The NAFAC AGM and Thames Fishery Consultative Council Seminar held on Saturday 17th February at Oxford Brookes University was a huge success attracting around 100 anglers from organisations as far afield as Yorkshire, Kent and the Lake District. The event is now so popular that it has become one of the major events in the world of fisheries and angling.

During the AGM the Executive Chairman, Martin Read, paid tribute to the organisation he had inherited from the late Terry Mansbridge and thanked the National Council for the way it had worked to maintain the momentum of the organisation, despite the huge hole left by Terry’s sad and premature death. Secretary, John Williams reported continued growth with a healthy bank balance and more than 400 Associate Members, giving it the largest club membership in the UK.

The morning session of the Fisheries Seminar focussed on two main topics -Restoration of Rivers and Canals in the Thames Catchment and the Water Resources required to supply a growing population in the same area.

Discussion of the proposed Cotswold Canal linking the River Thames at Lechlade to the Gloucester and Sharpness with its links to the River Severn and in particular its impact on the Trout and Sea Trout of the River Frome was quickly linked by the audience to the restoration of the Kennet and Avon Canal and its impact on the River Kennet and attempts to restore the river to its former glory.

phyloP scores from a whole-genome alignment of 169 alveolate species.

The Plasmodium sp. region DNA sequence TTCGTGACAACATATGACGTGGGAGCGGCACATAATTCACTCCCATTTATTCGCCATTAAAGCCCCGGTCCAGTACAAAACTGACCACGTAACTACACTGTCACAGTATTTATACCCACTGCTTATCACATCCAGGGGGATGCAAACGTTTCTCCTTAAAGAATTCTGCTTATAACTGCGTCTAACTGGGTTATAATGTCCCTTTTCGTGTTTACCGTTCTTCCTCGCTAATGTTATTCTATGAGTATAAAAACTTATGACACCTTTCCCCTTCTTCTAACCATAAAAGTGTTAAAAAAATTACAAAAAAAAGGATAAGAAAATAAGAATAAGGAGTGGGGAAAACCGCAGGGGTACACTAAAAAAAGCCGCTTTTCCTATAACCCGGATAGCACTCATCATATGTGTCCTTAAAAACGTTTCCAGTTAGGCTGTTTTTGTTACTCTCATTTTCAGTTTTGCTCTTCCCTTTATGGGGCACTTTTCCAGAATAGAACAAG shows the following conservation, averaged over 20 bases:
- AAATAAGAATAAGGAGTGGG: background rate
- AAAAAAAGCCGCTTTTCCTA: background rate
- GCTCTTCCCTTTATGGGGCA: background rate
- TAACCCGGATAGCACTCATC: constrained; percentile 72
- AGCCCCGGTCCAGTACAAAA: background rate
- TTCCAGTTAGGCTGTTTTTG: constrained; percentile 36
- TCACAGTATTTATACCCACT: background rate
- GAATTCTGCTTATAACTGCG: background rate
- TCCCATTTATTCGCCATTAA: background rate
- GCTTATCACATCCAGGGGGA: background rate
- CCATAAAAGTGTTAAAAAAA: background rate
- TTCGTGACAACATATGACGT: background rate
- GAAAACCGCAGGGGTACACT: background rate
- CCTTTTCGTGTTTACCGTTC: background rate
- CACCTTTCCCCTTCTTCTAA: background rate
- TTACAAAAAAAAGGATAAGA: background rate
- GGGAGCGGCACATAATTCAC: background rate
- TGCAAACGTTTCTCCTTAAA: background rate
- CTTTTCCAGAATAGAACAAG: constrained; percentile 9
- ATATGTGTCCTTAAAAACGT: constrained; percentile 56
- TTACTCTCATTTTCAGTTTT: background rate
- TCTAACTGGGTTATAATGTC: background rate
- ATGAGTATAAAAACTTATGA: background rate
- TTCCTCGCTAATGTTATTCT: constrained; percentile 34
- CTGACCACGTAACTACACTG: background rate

Martin Wagner of Thames Water described how, by 2030, population growth in the South East would lead to a shortfall in supply of water, despite water saving, leak cutting etc. The three most likely solutions were de-salination, re-use of treated effluent and a new reservoir near Abingdon. It was the latter proposal, which could provide 4 square miles of water space and four miles of bank and the potential for some very big fish, which was of most interest to anglers. Martin welcomed input from the audience which suggested that TW consider the need to accommodate coarse angling on this new reservoir. He offered to take on board future input from angling.  Comment by angling clubs and organisations was welcome and should be made to him before 31/3/2007. (Email:

The afternoon session was dominated by a light-hearted but spirited debate between “Mr Crabtree and Peter” about the impact of Carp on the long–term prospects for angling. Despite his increasing years and waning angling ability, “Mr Crabtree” easily persuaded his audience that “Carp would lead to the demise of angling as we know it”.

The last session was for many the highlight of the day, with noted angling historian, John Essex, giving a talk on Angling Baits through the Ages and demonstrating that all the latest “secret” angling baits had actually been in use since the 16th Century!